Attacks Climb Ahead Of Vote (USAT, p. 1)
Insurgents determined to derail Sunday’s vote pressed ahead with a wave of pre-election violence that killed at least a dozen Iraqis and one Marine. In Samarra and Kirkuk, violence-troubled cities north of Baghdad, car bombs struck. In Samarra, armed men also blew up a school building that was to be a voting center. A terror group led by Abu Musab al-Zarqawi posted a videotape on the Internet showing the killing of a candidate from the party of interim Prime Minister Ayad Allawi.
In Ninewah province, which includes the city of Mosul, officials were scrambling just three days before the election to replace most of the 1,000 election workers who quit for fear of being killed by insurgents. Militants linked to Iraq’s Sunni minority, which has historically retained authority in Iraq, fear a loss of power to the Shiite majority in the election. Zarqawi, a Jordanian who wants Iraq to be ruled by an Islamic theocracy similar to Iran, has condemned democratic elections as Ã¢€œevil.Ã¢€
Against the backdrop of violence, the campaigning continued, especially on the airwaves, which were crowded with ads. Allawi campaigned in downtown Baghdad Thursday with heavy U.S.-provided security.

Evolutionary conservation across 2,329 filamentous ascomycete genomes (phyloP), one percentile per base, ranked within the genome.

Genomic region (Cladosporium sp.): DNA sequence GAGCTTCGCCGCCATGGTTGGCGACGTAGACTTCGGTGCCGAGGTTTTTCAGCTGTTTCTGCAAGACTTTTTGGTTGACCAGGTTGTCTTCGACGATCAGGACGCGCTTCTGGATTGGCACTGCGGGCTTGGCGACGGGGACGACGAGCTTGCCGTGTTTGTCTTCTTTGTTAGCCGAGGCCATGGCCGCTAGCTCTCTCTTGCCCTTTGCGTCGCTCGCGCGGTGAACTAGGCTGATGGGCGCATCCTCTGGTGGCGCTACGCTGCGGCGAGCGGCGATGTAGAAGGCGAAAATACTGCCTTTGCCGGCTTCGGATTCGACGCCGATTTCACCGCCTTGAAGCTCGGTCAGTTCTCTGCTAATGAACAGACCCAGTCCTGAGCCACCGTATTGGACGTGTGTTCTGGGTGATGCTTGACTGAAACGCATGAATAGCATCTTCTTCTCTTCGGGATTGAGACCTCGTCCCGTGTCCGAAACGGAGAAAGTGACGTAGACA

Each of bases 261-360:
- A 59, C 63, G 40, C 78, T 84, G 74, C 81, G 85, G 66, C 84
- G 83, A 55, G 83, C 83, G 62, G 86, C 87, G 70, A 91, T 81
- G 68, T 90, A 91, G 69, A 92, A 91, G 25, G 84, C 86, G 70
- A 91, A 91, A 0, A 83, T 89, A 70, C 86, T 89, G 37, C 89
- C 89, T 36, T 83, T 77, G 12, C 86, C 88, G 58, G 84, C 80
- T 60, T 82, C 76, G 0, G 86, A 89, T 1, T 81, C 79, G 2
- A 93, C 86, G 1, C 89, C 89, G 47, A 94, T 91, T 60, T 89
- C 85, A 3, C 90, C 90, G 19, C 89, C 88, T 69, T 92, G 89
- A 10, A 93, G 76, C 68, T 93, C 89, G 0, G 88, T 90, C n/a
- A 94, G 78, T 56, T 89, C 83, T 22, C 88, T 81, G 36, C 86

The Iraqi people are apparently treating this like Americans would react to news of an impending hurricane or snowstorm:
Iraqis Get Ready For The Worst (LAT, p. 1)
Amid excitement and fear over Sunday’s election, Iraqis are in a mad rush to prepare for an unprecedented three-day national lockdown. With insurgents vowing to disrupt the balloting and kill voters, U.S. and Iraqi security forces have imposed a lengthy set of emergency security measures. Starting Saturday, borders will be sealed and the airport will be shut down. Government offices and most companies will take a three-day holiday. Nightly curfews begin at 7 p.m. and last until 6 a.m. In addition, cars will be banned from roads unless occupants have special election badges, except in cases of medical emergency.